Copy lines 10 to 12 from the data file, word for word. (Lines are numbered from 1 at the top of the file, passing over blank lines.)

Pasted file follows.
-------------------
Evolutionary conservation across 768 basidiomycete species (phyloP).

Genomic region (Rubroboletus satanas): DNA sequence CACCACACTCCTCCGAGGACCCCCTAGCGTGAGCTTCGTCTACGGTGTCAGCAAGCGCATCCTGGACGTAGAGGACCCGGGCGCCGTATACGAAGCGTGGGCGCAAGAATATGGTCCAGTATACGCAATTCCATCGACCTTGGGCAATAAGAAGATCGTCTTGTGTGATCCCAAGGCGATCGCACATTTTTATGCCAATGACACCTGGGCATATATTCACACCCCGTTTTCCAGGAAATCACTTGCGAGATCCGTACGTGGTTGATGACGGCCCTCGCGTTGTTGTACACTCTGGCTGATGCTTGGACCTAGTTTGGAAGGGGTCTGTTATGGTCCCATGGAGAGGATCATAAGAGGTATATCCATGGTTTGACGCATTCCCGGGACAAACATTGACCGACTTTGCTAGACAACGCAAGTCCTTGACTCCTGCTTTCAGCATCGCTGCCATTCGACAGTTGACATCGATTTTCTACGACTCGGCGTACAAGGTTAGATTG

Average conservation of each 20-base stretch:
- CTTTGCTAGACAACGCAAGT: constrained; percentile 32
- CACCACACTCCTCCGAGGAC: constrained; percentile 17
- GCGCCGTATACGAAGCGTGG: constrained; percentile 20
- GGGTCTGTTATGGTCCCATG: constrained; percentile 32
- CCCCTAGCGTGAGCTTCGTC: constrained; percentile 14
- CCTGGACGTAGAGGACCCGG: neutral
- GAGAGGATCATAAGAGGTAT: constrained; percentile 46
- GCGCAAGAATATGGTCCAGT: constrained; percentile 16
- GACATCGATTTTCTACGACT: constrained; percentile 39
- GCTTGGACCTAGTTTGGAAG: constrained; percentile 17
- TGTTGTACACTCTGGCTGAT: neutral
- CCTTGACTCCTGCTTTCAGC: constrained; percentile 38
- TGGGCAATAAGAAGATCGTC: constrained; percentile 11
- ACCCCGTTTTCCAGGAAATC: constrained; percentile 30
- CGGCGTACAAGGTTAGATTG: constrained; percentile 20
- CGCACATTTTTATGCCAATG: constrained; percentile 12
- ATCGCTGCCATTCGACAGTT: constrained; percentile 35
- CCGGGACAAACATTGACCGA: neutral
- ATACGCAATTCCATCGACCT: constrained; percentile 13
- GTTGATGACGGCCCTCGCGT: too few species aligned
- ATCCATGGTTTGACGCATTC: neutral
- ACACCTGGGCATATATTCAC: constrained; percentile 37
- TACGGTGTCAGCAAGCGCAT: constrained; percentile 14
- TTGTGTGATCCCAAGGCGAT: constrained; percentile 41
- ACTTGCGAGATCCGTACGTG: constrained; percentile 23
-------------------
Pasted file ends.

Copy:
- GAGAGGATCATAAGAGGTAT: constrained; percentile 46
- GCGCAAGAATATGGTCCAGT: constrained; percentile 16
- GACATCGATTTTCTACGACT: constrained; percentile 39